This is what the hero’s journey is all about, isn’t it?! Along with the role of a parent! There are times you just have to front up and have a Nike moment. Fortunately, there was also Plan B. Getting help from Geoff or a friend. Whatever! This was not about ego and doing it all myself. Come hell or high water he was going to have his Vector suit!
That was all very noble-minded, but I hadn’t factored in an outright rebellion by the sewing machine. While it’s been mean, nasty and cantankerous for me before, like all machines, it’s always been good for Geoff. He has a real knack with machines which he calls “mechanical empathy” . Indeed, on my last encounter with the sewing machine, Geoff accused me of having “no mechanical empathy”. However, this time the machine wasn’t even working for Geoff, and a whole new pressure cooker was threatening to explode. Recalcitrant, rebellious and cantankerous…the darn thing kept unthreading and we’re not sure whether the machine, the thread or the fabric, but the machine is lucky it hasn’t been put out for council cleanup or worse!
Eventually the wings were attached. As Vector started to emerge, we were now feeling chuffed although we still had a way to go and time was running out. By now, it was late afternoon and I’d only managed to get in a piece of toast motoring along as fast as I could. Mr 18 had such grand visions of this costume and I wasn’t going to let him down. I wanted him to make that big entrance at the party. Be Vector and add to the fun and festivity. I didn’t want him to be disappointed. No, I wasn’t about to break his heart. Anything to avoid that – even self-destruction!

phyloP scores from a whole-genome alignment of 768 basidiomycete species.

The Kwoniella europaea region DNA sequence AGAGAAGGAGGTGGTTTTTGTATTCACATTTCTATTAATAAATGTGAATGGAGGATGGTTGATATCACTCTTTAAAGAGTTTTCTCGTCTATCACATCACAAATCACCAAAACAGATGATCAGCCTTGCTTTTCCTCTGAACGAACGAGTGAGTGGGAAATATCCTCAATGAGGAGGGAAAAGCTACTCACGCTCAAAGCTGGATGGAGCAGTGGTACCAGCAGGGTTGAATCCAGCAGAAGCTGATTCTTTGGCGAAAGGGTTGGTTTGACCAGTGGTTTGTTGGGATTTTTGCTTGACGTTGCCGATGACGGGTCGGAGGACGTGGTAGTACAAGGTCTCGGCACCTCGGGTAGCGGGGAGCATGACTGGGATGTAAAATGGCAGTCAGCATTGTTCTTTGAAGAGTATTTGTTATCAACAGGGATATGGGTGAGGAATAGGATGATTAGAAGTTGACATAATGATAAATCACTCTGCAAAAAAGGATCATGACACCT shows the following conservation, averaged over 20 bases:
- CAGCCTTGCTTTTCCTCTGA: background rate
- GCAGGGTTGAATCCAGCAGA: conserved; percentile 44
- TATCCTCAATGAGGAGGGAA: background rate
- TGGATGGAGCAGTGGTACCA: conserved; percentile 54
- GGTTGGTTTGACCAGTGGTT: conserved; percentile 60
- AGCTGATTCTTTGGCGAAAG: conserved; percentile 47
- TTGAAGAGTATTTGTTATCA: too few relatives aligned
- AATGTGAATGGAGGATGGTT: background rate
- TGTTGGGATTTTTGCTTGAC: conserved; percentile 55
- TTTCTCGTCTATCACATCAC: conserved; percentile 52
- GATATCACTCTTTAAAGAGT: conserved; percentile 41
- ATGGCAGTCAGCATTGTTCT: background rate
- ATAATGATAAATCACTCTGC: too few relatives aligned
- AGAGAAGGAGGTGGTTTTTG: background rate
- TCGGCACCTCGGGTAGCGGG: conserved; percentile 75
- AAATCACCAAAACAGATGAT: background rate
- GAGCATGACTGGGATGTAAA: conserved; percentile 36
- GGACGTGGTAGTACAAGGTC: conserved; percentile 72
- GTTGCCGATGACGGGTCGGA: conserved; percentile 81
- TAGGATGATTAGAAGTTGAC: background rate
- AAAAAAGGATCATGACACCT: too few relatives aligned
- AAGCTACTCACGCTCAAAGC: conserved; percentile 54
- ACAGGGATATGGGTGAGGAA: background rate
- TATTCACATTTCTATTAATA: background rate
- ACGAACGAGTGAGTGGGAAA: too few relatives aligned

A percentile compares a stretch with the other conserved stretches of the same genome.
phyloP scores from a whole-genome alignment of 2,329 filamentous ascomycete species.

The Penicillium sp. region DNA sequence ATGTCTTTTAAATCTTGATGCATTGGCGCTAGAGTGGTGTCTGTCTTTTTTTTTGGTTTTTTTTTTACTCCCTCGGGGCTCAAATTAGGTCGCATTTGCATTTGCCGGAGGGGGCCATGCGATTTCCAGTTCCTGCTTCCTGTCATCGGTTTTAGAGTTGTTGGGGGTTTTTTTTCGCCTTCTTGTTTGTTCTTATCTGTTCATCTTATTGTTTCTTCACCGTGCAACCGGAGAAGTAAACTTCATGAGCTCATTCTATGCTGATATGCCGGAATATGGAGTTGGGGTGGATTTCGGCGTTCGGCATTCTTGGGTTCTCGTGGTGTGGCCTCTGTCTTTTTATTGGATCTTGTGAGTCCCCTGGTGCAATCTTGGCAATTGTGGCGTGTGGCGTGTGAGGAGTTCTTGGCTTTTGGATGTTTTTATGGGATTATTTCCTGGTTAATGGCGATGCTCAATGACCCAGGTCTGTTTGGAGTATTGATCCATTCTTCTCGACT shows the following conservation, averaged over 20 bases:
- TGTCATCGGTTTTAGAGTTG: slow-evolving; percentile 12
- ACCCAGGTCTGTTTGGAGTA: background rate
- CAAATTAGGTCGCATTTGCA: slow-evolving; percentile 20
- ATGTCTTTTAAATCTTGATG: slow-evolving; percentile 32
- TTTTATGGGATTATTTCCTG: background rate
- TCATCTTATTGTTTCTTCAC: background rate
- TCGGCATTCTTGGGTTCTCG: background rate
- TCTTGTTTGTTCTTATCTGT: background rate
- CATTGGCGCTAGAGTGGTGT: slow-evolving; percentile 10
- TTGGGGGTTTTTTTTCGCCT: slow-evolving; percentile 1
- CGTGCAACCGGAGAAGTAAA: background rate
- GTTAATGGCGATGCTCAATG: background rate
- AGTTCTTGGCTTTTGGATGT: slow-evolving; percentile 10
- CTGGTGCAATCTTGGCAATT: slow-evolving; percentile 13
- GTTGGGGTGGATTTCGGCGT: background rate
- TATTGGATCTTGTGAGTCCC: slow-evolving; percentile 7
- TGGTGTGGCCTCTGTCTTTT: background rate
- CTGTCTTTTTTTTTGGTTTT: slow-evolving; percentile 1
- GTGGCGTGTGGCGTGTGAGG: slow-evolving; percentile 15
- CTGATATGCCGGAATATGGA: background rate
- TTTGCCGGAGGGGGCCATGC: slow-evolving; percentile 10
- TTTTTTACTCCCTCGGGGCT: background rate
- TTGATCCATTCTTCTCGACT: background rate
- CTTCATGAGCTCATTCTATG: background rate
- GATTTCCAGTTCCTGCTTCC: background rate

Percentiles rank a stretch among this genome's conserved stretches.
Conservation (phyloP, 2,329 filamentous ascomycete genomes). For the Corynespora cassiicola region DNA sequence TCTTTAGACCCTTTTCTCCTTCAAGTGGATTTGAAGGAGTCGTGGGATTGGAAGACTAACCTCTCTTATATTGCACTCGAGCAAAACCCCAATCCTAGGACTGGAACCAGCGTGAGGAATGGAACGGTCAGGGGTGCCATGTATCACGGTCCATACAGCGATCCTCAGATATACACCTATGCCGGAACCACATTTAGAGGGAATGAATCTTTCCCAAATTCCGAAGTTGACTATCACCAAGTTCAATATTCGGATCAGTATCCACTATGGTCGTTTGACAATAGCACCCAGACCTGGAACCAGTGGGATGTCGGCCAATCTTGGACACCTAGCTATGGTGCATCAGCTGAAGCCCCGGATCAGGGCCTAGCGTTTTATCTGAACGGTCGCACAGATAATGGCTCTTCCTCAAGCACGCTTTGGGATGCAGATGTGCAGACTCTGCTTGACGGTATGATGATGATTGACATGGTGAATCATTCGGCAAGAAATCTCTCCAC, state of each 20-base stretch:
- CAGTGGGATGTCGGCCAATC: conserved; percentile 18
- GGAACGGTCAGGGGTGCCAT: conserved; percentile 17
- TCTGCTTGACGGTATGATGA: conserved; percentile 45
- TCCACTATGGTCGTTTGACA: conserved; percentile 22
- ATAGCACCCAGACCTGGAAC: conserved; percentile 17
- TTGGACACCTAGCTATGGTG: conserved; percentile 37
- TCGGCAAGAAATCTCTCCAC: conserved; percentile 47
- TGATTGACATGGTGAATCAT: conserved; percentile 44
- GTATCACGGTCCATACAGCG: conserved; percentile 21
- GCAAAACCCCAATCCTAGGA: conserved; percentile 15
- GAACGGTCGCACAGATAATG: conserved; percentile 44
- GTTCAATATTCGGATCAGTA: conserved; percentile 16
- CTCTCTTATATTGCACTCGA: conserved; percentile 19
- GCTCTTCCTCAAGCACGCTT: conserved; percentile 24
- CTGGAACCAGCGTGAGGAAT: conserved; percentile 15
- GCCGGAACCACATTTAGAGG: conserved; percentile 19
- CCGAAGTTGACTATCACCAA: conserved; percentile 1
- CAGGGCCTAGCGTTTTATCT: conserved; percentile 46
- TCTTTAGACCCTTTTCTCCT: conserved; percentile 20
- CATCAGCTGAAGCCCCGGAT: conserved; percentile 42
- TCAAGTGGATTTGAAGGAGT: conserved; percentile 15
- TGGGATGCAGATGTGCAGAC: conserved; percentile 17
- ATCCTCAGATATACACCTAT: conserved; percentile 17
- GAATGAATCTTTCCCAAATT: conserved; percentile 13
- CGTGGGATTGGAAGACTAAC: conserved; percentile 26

The next step was the collar. Vector’s collar stands straight up and in a rare moment of resourceful creativity, I nabbed the almost empty Rice Bubbles’ box and cut out a strip of cardboard, unstitched the side of the collar and stuffed it in. Wow. I was proud of my uncharacteristic resourcefulness. I pinned on some white cotton fabric on the inside and tried to machine it together. Possibly overwhelmed by the number of layers, the sewing machine spat the dummy AGAIN. Grr! I was back to hand-stitching but thrilled to be moving surprisingly fast. Indeed, I’d become a machine myself!
With the wings attached, the stripes down the side and the collar done, the suit was really coming together. Meanwhile Geoff painted an old cricket helmet white for his head gear. Wow. We even had enough time to add a white stripe to the wings.
Again the sewing machine played up and I gave up and handed it over to Geoff. By now, we’d renamed it: “The Beast” and even Geoff who can make any machine work well, was asking how much an industrial strength machine would cost!!
Finally, I’m catching my breath and able to text Mr 18 for an ETA without having a heart attack. He was getting close but I had just enough time to steam the packaging creases out of the suit and then perfection.
It was done.
Geoff and I as well.
We forced him to stand still just long enough to get a photo and then we were off to drive him to the party.
I’m sure it won’t surprise you that we picked up a pizza for dinner on the way home. We were beat.
Now, I’ll leave you with a thought I’m going to come back to. So often we stridently defend our right to be ourselves. Refuse to conform or blend in. Or, we go looking for ourselves. Yet on the other hand, we do whatever it takes to be someone else. Sure, in this instance Mr 18 was just dressing up for a party. When you’re going in character, you want to be authentic and you’re also just playing a role. However, how often do we do whatever it takes to hide who we are behind makeup, fashion and or being seen or photographed at the right places? How many of us are leading a fake life especially on social media? You have to be pretty strong to resist the temptation. Yet, it’s something to consider…
Anyway, I’d be very interested to hear from you and any of your efforts making costumes. How did it go? Do you think being yourself is over-rated and you’re better off at least appearing to be someone else? I’d love to hear from you.